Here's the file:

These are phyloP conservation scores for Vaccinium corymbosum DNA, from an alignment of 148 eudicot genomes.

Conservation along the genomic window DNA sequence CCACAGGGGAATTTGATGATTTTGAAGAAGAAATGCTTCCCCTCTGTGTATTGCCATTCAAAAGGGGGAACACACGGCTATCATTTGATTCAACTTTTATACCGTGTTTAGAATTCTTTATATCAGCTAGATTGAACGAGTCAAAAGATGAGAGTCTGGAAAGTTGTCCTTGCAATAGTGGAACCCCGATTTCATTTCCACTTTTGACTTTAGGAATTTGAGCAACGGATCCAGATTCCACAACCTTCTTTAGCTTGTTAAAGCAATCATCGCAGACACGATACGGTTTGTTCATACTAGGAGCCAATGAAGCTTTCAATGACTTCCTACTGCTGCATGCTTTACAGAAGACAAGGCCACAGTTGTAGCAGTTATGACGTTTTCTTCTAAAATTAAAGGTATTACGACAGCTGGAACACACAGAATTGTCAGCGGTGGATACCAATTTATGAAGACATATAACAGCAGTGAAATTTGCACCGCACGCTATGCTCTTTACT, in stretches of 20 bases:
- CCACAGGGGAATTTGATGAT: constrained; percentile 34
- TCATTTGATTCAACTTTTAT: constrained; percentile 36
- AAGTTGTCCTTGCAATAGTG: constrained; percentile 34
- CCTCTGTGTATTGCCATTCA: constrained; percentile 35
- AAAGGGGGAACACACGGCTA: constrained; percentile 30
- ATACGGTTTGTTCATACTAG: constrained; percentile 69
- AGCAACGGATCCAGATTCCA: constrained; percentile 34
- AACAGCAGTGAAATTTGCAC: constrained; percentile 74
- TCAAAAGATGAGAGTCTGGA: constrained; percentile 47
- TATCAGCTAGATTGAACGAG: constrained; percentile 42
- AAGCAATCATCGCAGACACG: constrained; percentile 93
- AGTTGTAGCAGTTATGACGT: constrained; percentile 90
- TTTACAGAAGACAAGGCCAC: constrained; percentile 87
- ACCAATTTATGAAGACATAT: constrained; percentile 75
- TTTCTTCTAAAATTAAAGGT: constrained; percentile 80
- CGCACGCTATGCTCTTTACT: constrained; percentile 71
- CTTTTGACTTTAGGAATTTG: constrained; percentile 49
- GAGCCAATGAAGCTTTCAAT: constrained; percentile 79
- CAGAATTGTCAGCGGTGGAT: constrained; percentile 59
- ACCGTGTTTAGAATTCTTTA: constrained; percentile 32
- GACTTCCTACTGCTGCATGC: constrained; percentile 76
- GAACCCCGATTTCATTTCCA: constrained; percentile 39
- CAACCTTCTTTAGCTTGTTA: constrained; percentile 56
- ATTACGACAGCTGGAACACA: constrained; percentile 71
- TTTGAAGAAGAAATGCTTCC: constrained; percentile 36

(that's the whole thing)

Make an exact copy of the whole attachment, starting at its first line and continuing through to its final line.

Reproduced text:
These are phyloP conservation scores for Vaccinium corymbosum DNA, from an alignment of 148 eudicot genomes.

Conservation along the genomic window DNA sequence CCACAGGGGAATTTGATGATTTTGAAGAAGAAATGCTTCCCCTCTGTGTATTGCCATTCAAAAGGGGGAACACACGGCTATCATTTGATTCAACTTTTATACCGTGTTTAGAATTCTTTATATCAGCTAGATTGAACGAGTCAAAAGATGAGAGTCTGGAAAGTTGTCCTTGCAATAGTGGAACCCCGATTTCATTTCCACTTTTGACTTTAGGAATTTGAGCAACGGATCCAGATTCCACAACCTTCTTTAGCTTGTTAAAGCAATCATCGCAGACACGATACGGTTTGTTCATACTAGGAGCCAATGAAGCTTTCAATGACTTCCTACTGCTGCATGCTTTACAGAAGACAAGGCCACAGTTGTAGCAGTTATGACGTTTTCTTCTAAAATTAAAGGTATTACGACAGCTGGAACACACAGAATTGTCAGCGGTGGATACCAATTTATGAAGACATATAACAGCAGTGAAATTTGCACCGCACGCTATGCTCTTTACT, in stretches of 20 bases:
- CCACAGGGGAATTTGATGAT: constrained; percentile 34
- TCATTTGATTCAACTTTTAT: constrained; percentile 36
- AAGTTGTCCTTGCAATAGTG: constrained; percentile 34
- CCTCTGTGTATTGCCATTCA: constrained; percentile 35
- AAAGGGGGAACACACGGCTA: constrained; percentile 30
- ATACGGTTTGTTCATACTAG: constrained; percentile 69
- AGCAACGGATCCAGATTCCA: constrained; percentile 34
- AACAGCAGTGAAATTTGCAC: constrained; percentile 74
- TCAAAAGATGAGAGTCTGGA: constrained; percentile 47
- TATCAGCTAGATTGAACGAG: constrained; percentile 42
- AAGCAATCATCGCAGACACG: constrained; percentile 93
- AGTTGTAGCAGTTATGACGT: constrained; percentile 90
- TTTACAGAAGACAAGGCCAC: constrained; percentile 87
- ACCAATTTATGAAGACATAT: constrained; percentile 75
- TTTCTTCTAAAATTAAAGGT: constrained; percentile 80
- CGCACGCTATGCTCTTTACT: constrained; percentile 71
- CTTTTGACTTTAGGAATTTG: constrained; percentile 49
- GAGCCAATGAAGCTTTCAAT: constrained; percentile 79
- CAGAATTGTCAGCGGTGGAT: constrained; percentile 59
- ACCGTGTTTAGAATTCTTTA: constrained; percentile 32
- GACTTCCTACTGCTGCATGC: constrained; percentile 76
- GAACCCCGATTTCATTTCCA: constrained; percentile 39
- CAACCTTCTTTAGCTTGTTA: constrained; percentile 56
- ATTACGACAGCTGGAACACA: constrained; percentile 71
- TTTGAAGAAGAAATGCTTCC: constrained; percentile 36